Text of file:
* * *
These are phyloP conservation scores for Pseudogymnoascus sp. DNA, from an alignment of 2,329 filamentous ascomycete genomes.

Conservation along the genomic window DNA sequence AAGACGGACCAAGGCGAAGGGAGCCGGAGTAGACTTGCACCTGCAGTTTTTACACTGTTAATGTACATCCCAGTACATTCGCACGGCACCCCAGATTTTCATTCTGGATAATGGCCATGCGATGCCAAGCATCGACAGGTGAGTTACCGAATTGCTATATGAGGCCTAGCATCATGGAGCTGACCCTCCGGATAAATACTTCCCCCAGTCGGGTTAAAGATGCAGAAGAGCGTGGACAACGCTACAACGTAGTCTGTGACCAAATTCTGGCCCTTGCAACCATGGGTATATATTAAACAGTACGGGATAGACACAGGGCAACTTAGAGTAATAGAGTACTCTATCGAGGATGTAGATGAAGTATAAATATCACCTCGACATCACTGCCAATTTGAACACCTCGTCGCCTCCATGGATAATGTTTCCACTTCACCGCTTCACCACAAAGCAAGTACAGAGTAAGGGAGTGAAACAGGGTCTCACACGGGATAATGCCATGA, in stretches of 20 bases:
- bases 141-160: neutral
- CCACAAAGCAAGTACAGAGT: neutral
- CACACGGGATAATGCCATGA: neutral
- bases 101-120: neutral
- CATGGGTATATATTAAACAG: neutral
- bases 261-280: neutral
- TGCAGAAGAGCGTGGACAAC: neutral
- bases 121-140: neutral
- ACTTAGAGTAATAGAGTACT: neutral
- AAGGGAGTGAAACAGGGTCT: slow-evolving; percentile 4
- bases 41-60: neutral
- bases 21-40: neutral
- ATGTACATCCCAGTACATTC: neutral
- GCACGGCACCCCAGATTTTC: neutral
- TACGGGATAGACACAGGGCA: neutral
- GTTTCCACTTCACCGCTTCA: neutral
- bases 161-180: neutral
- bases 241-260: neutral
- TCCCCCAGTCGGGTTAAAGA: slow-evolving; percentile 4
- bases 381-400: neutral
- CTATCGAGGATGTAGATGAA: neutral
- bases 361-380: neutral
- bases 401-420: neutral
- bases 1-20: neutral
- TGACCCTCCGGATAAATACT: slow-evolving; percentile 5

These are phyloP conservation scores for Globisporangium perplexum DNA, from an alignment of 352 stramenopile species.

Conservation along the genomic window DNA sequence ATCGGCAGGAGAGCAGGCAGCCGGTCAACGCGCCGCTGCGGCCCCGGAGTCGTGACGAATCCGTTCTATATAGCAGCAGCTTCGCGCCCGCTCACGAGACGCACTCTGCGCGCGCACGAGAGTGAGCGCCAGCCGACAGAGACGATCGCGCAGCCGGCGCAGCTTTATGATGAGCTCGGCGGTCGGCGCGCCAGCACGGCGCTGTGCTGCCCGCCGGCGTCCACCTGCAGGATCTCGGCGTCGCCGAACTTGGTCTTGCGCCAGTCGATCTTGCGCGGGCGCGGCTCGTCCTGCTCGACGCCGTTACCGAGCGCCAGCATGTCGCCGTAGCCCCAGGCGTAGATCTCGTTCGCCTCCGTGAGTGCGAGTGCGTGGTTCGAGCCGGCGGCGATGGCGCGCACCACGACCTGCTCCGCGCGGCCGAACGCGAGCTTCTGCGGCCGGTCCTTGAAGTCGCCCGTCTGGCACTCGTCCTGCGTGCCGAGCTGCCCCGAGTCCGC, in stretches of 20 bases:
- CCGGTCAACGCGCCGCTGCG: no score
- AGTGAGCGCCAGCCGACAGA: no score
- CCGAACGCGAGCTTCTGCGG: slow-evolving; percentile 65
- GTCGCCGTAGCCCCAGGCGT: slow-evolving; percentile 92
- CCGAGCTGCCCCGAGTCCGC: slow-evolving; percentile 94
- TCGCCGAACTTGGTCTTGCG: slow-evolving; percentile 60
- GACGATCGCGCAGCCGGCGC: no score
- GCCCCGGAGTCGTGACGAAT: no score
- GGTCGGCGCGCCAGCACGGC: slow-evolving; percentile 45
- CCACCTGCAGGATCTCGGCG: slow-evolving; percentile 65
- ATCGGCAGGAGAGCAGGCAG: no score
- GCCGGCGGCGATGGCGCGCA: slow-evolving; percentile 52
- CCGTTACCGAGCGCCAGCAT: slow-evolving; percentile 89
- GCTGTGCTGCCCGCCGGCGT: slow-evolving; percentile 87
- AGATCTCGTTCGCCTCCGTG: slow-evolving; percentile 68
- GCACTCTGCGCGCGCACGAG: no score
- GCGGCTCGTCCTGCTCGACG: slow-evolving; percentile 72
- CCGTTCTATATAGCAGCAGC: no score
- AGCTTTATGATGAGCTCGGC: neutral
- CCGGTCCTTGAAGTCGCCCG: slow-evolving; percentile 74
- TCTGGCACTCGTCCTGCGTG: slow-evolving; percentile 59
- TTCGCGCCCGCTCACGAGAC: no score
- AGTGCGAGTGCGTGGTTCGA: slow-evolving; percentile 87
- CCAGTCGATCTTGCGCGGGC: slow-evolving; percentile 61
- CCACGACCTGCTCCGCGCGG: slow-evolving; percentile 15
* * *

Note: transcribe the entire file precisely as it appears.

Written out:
These are phyloP conservation scores for Pseudogymnoascus sp. DNA, from an alignment of 2,329 filamentous ascomycete genomes.

Conservation along the genomic window DNA sequence AAGACGGACCAAGGCGAAGGGAGCCGGAGTAGACTTGCACCTGCAGTTTTTACACTGTTAATGTACATCCCAGTACATTCGCACGGCACCCCAGATTTTCATTCTGGATAATGGCCATGCGATGCCAAGCATCGACAGGTGAGTTACCGAATTGCTATATGAGGCCTAGCATCATGGAGCTGACCCTCCGGATAAATACTTCCCCCAGTCGGGTTAAAGATGCAGAAGAGCGTGGACAACGCTACAACGTAGTCTGTGACCAAATTCTGGCCCTTGCAACCATGGGTATATATTAAACAGTACGGGATAGACACAGGGCAACTTAGAGTAATAGAGTACTCTATCGAGGATGTAGATGAAGTATAAATATCACCTCGACATCACTGCCAATTTGAACACCTCGTCGCCTCCATGGATAATGTTTCCACTTCACCGCTTCACCACAAAGCAAGTACAGAGTAAGGGAGTGAAACAGGGTCTCACACGGGATAATGCCATGA, in stretches of 20 bases:
- bases 141-160: neutral
- CCACAAAGCAAGTACAGAGT: neutral
- CACACGGGATAATGCCATGA: neutral
- bases 101-120: neutral
- CATGGGTATATATTAAACAG: neutral
- bases 261-280: neutral
- TGCAGAAGAGCGTGGACAAC: neutral
- bases 121-140: neutral
- ACTTAGAGTAATAGAGTACT: neutral
- AAGGGAGTGAAACAGGGTCT: slow-evolving; percentile 4
- bases 41-60: neutral
- bases 21-40: neutral
- ATGTACATCCCAGTACATTC: neutral
- GCACGGCACCCCAGATTTTC: neutral
- TACGGGATAGACACAGGGCA: neutral
- GTTTCCACTTCACCGCTTCA: neutral
- bases 161-180: neutral
- bases 241-260: neutral
- TCCCCCAGTCGGGTTAAAGA: slow-evolving; percentile 4
- bases 381-400: neutral
- CTATCGAGGATGTAGATGAA: neutral
- bases 361-380: neutral
- bases 401-420: neutral
- bases 1-20: neutral
- TGACCCTCCGGATAAATACT: slow-evolving; percentile 5

These are phyloP conservation scores for Globisporangium perplexum DNA, from an alignment of 352 stramenopile species.

Conservation along the genomic window DNA sequence ATCGGCAGGAGAGCAGGCAGCCGGTCAACGCGCCGCTGCGGCCCCGGAGTCGTGACGAATCCGTTCTATATAGCAGCAGCTTCGCGCCCGCTCACGAGACGCACTCTGCGCGCGCACGAGAGTGAGCGCCAGCCGACAGAGACGATCGCGCAGCCGGCGCAGCTTTATGATGAGCTCGGCGGTCGGCGCGCCAGCACGGCGCTGTGCTGCCCGCCGGCGTCCACCTGCAGGATCTCGGCGTCGCCGAACTTGGTCTTGCGCCAGTCGATCTTGCGCGGGCGCGGCTCGTCCTGCTCGACGCCGTTACCGAGCGCCAGCATGTCGCCGTAGCCCCAGGCGTAGATCTCGTTCGCCTCCGTGAGTGCGAGTGCGTGGTTCGAGCCGGCGGCGATGGCGCGCACCACGACCTGCTCCGCGCGGCCGAACGCGAGCTTCTGCGGCCGGTCCTTGAAGTCGCCCGTCTGGCACTCGTCCTGCGTGCCGAGCTGCCCCGAGTCCGC, in stretches of 20 bases:
- CCGGTCAACGCGCCGCTGCG: no score
- AGTGAGCGCCAGCCGACAGA: no score
- CCGAACGCGAGCTTCTGCGG: slow-evolving; percentile 65
- GTCGCCGTAGCCCCAGGCGT: slow-evolving; percentile 92
- CCGAGCTGCCCCGAGTCCGC: slow-evolving; percentile 94
- TCGCCGAACTTGGTCTTGCG: slow-evolving; percentile 60
- GACGATCGCGCAGCCGGCGC: no score
- GCCCCGGAGTCGTGACGAAT: no score
- GGTCGGCGCGCCAGCACGGC: slow-evolving; percentile 45
- CCACCTGCAGGATCTCGGCG: slow-evolving; percentile 65
- ATCGGCAGGAGAGCAGGCAG: no score
- GCCGGCGGCGATGGCGCGCA: slow-evolving; percentile 52
- CCGTTACCGAGCGCCAGCAT: slow-evolving; percentile 89
- GCTGTGCTGCCCGCCGGCGT: slow-evolving; percentile 87
- AGATCTCGTTCGCCTCCGTG: slow-evolving; percentile 68
- GCACTCTGCGCGCGCACGAG: no score
- GCGGCTCGTCCTGCTCGACG: slow-evolving; percentile 72
- CCGTTCTATATAGCAGCAGC: no score
- AGCTTTATGATGAGCTCGGC: neutral
- CCGGTCCTTGAAGTCGCCCG: slow-evolving; percentile 74
- TCTGGCACTCGTCCTGCGTG: slow-evolving; percentile 59
- TTCGCGCCCGCTCACGAGAC: no score
- AGTGCGAGTGCGTGGTTCGA: slow-evolving; percentile 87
- CCAGTCGATCTTGCGCGGGC: slow-evolving; percentile 61
- CCACGACCTGCTCCGCGCGG: slow-evolving; percentile 15